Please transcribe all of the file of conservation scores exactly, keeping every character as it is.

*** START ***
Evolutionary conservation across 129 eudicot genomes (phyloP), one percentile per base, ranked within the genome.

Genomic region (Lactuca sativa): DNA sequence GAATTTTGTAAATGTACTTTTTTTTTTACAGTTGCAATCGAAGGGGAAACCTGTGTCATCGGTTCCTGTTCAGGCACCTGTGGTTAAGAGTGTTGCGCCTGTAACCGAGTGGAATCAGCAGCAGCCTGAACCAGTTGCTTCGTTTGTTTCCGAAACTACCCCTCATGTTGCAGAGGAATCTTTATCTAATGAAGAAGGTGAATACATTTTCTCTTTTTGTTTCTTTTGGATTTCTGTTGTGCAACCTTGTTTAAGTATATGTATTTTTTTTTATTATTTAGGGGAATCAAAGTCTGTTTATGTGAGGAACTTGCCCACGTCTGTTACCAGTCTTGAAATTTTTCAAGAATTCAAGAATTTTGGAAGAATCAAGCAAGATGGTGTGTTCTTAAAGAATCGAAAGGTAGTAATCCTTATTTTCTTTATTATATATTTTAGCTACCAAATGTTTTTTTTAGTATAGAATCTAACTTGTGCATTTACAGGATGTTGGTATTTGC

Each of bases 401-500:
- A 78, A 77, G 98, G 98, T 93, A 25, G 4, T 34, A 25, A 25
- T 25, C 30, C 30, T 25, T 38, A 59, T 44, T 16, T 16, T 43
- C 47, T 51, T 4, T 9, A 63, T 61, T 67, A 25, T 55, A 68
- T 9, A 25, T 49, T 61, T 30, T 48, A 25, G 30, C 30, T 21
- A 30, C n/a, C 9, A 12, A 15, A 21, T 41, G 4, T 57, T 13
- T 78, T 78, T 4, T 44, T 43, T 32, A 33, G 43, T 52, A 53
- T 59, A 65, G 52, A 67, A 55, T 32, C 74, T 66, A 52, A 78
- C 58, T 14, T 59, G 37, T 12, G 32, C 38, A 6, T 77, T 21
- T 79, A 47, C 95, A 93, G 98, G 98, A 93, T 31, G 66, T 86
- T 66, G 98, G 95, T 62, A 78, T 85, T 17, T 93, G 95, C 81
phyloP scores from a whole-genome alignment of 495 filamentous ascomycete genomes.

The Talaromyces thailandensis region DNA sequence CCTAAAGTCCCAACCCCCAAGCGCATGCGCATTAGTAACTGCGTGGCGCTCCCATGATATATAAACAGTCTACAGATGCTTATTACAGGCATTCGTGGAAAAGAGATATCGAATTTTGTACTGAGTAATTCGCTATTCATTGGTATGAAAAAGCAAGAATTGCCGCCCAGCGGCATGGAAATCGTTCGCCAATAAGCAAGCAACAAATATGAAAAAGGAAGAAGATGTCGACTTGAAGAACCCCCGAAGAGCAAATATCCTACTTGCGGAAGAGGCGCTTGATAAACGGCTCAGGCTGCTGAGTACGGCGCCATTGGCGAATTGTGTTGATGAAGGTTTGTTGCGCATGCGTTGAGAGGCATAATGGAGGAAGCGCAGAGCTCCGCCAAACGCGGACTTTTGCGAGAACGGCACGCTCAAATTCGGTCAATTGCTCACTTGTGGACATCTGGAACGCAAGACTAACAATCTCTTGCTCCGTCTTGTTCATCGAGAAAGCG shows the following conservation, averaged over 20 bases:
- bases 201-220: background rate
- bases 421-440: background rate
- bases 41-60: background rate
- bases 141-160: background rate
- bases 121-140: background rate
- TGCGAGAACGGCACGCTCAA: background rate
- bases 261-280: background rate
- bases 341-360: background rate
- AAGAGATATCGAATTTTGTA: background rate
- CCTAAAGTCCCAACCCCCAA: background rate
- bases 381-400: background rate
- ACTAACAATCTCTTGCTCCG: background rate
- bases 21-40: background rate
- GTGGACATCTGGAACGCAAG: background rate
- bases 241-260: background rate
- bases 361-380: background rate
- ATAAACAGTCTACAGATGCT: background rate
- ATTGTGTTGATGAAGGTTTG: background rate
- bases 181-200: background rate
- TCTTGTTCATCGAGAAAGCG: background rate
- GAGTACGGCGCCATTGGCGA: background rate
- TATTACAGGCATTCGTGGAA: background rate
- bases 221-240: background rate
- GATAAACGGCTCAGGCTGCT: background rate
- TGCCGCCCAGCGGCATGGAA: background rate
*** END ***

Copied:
Evolutionary conservation across 129 eudicot genomes (phyloP), one percentile per base, ranked within the genome.

Genomic region (Lactuca sativa): DNA sequence GAATTTTGTAAATGTACTTTTTTTTTTACAGTTGCAATCGAAGGGGAAACCTGTGTCATCGGTTCCTGTTCAGGCACCTGTGGTTAAGAGTGTTGCGCCTGTAACCGAGTGGAATCAGCAGCAGCCTGAACCAGTTGCTTCGTTTGTTTCCGAAACTACCCCTCATGTTGCAGAGGAATCTTTATCTAATGAAGAAGGTGAATACATTTTCTCTTTTTGTTTCTTTTGGATTTCTGTTGTGCAACCTTGTTTAAGTATATGTATTTTTTTTTATTATTTAGGGGAATCAAAGTCTGTTTATGTGAGGAACTTGCCCACGTCTGTTACCAGTCTTGAAATTTTTCAAGAATTCAAGAATTTTGGAAGAATCAAGCAAGATGGTGTGTTCTTAAAGAATCGAAAGGTAGTAATCCTTATTTTCTTTATTATATATTTTAGCTACCAAATGTTTTTTTTAGTATAGAATCTAACTTGTGCATTTACAGGATGTTGGTATTTGC

Each of bases 401-500:
- A 78, A 77, G 98, G 98, T 93, A 25, G 4, T 34, A 25, A 25
- T 25, C 30, C 30, T 25, T 38, A 59, T 44, T 16, T 16, T 43
- C 47, T 51, T 4, T 9, A 63, T 61, T 67, A 25, T 55, A 68
- T 9, A 25, T 49, T 61, T 30, T 48, A 25, G 30, C 30, T 21
- A 30, C n/a, C 9, A 12, A 15, A 21, T 41, G 4, T 57, T 13
- T 78, T 78, T 4, T 44, T 43, T 32, A 33, G 43, T 52, A 53
- T 59, A 65, G 52, A 67, A 55, T 32, C 74, T 66, A 52, A 78
- C 58, T 14, T 59, G 37, T 12, G 32, C 38, A 6, T 77, T 21
- T 79, A 47, C 95, A 93, G 98, G 98, A 93, T 31, G 66, T 86
- T 66, G 98, G 95, T 62, A 78, T 85, T 17, T 93, G 95, C 81
phyloP scores from a whole-genome alignment of 495 filamentous ascomycete genomes.

The Talaromyces thailandensis region DNA sequence CCTAAAGTCCCAACCCCCAAGCGCATGCGCATTAGTAACTGCGTGGCGCTCCCATGATATATAAACAGTCTACAGATGCTTATTACAGGCATTCGTGGAAAAGAGATATCGAATTTTGTACTGAGTAATTCGCTATTCATTGGTATGAAAAAGCAAGAATTGCCGCCCAGCGGCATGGAAATCGTTCGCCAATAAGCAAGCAACAAATATGAAAAAGGAAGAAGATGTCGACTTGAAGAACCCCCGAAGAGCAAATATCCTACTTGCGGAAGAGGCGCTTGATAAACGGCTCAGGCTGCTGAGTACGGCGCCATTGGCGAATTGTGTTGATGAAGGTTTGTTGCGCATGCGTTGAGAGGCATAATGGAGGAAGCGCAGAGCTCCGCCAAACGCGGACTTTTGCGAGAACGGCACGCTCAAATTCGGTCAATTGCTCACTTGTGGACATCTGGAACGCAAGACTAACAATCTCTTGCTCCGTCTTGTTCATCGAGAAAGCG shows the following conservation, averaged over 20 bases:
- bases 201-220: background rate
- bases 421-440: background rate
- bases 41-60: background rate
- bases 141-160: background rate
- bases 121-140: background rate
- TGCGAGAACGGCACGCTCAA: background rate
- bases 261-280: background rate
- bases 341-360: background rate
- AAGAGATATCGAATTTTGTA: background rate
- CCTAAAGTCCCAACCCCCAA: background rate
- bases 381-400: background rate
- ACTAACAATCTCTTGCTCCG: background rate
- bases 21-40: background rate
- GTGGACATCTGGAACGCAAG: background rate
- bases 241-260: background rate
- bases 361-380: background rate
- ATAAACAGTCTACAGATGCT: background rate
- ATTGTGTTGATGAAGGTTTG: background rate
- bases 181-200: background rate
- TCTTGTTCATCGAGAAAGCG: background rate
- GAGTACGGCGCCATTGGCGA: background rate
- TATTACAGGCATTCGTGGAA: background rate
- bases 221-240: background rate
- GATAAACGGCTCAGGCTGCT: background rate
- TGCCGCCCAGCGGCATGGAA: background rate